As Canadian citizens clamor for more access to care, the government looks for ways to lower excessively long length of stays. Wait times for elective surgeries are unacceptable with some patients coming to the United States for surgery that they must then pay for themselves. The result is mounting pressure to move to models of care that are more efficient and less wasteful.
It is no wonder that physicians and health care planners from Japan, Canada, and around the world have viewed with great interest what hospitalists have accomplished in the American health care system. They recognize the potential of this relatively new model to decrease hospital length of stays, lower health care costs, and improve outcomes. After all, this is what the hospitalist model was invented to accomplish – to create value not through high production, but by improving the efficiency of care delivery, overall quality of care, and contributing to improved hospital operations.
As unrelenting economic forces continue to put pressure on health care systems worldwide, it will be fascinating to follow and continue assessing the impact of the hospitalist model in nations where it is implemented. That includes, of course, in the United States, where the model is still very young and continually evolving.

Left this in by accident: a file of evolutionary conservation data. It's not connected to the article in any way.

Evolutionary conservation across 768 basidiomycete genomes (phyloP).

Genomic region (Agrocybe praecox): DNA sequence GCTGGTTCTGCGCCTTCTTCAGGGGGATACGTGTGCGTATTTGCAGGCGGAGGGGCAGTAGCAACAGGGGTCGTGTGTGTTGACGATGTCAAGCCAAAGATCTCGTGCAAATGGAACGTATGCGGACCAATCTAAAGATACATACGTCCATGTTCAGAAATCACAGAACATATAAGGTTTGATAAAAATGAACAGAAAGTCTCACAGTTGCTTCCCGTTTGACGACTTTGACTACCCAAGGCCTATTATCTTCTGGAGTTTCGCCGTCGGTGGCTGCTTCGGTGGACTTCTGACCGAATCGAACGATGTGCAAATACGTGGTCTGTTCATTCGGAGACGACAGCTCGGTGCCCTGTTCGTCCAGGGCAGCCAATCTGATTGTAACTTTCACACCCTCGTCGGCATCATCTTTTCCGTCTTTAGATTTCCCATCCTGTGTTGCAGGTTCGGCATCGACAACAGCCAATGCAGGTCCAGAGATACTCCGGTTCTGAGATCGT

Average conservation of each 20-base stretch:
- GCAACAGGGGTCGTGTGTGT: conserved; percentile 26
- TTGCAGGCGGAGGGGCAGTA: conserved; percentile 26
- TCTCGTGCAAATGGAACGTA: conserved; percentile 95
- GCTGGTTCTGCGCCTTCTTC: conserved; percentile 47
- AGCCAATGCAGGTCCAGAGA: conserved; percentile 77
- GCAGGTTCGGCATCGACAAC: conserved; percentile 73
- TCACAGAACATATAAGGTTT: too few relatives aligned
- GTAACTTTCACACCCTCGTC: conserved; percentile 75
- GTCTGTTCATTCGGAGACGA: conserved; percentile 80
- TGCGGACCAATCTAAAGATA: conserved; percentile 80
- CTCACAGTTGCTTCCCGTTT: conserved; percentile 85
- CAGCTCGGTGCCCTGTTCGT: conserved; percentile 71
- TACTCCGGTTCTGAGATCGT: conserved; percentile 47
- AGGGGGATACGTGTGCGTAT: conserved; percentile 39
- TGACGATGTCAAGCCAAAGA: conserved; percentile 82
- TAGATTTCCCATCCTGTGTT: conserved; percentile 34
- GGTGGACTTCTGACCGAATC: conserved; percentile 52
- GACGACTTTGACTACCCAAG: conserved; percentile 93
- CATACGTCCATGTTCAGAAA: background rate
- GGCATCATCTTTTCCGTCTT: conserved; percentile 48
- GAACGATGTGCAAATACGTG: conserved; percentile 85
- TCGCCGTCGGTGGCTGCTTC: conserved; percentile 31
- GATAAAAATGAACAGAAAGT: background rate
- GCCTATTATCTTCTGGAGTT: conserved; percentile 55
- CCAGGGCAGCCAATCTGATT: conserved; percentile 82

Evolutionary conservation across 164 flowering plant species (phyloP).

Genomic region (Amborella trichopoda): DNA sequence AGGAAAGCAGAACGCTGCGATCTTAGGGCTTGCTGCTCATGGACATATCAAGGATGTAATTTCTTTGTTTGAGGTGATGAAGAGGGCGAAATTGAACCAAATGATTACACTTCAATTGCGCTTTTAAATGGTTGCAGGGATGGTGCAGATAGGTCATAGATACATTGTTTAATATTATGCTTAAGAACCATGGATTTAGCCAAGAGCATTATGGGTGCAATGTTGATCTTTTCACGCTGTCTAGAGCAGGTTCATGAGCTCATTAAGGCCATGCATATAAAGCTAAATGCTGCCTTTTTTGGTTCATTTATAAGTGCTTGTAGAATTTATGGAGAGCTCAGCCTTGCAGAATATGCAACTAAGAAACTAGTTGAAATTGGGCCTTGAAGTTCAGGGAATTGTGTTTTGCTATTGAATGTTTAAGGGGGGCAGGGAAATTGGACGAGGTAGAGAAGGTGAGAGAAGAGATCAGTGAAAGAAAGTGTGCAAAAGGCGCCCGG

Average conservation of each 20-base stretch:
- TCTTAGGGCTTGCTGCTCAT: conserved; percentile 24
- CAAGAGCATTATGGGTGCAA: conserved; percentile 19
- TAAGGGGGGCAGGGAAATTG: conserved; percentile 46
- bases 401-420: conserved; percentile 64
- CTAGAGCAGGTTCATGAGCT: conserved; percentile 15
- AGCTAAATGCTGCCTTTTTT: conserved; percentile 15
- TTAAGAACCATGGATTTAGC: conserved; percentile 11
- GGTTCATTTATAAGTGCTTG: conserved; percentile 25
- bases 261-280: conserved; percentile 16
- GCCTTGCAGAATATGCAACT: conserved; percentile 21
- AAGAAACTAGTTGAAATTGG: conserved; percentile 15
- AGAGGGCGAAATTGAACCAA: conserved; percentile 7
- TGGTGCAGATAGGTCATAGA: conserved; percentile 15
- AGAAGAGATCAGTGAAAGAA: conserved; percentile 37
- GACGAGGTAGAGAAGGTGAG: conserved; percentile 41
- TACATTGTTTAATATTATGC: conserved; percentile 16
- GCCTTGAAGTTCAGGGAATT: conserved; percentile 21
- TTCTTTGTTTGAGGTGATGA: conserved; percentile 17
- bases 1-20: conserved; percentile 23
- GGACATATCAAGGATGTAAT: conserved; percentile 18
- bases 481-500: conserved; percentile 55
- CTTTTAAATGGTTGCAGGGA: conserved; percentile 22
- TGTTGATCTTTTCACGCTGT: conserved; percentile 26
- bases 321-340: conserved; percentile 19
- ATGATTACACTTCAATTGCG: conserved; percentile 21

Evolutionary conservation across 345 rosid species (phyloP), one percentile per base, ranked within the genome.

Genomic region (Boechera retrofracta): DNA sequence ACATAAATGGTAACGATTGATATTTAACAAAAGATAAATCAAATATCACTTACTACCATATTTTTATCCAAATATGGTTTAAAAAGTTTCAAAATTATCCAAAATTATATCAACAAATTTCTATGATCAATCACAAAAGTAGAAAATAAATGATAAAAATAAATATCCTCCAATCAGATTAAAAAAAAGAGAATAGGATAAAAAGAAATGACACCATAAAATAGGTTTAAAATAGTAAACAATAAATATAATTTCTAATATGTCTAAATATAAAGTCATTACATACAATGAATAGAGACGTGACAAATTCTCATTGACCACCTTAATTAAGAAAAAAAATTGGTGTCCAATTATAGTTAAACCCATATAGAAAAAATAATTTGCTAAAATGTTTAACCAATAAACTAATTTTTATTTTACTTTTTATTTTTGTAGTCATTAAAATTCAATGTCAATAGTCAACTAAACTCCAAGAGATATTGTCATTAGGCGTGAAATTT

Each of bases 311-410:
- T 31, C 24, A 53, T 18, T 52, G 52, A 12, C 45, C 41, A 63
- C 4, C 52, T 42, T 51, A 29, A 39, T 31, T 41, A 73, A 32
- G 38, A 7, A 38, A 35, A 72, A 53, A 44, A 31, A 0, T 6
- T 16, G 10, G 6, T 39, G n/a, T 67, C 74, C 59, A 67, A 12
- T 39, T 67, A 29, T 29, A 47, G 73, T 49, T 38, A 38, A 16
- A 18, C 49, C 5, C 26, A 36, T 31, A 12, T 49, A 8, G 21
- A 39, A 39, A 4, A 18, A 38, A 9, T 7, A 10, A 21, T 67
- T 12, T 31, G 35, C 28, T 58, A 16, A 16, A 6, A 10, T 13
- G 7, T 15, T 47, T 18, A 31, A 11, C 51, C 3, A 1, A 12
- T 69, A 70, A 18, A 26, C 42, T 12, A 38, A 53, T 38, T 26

In the meantime, SHM will continue to learn about and work with our international partners. This certainly will be the focus of a special “Hospital Medicine in Japan” session at Hospital Medicine 2018 along with the International Special Interest Forum. And for the first time, we will also have an International Lounge where our international members can meet with each other and our American members to share ideas and enthusiasm for the future of our specialty.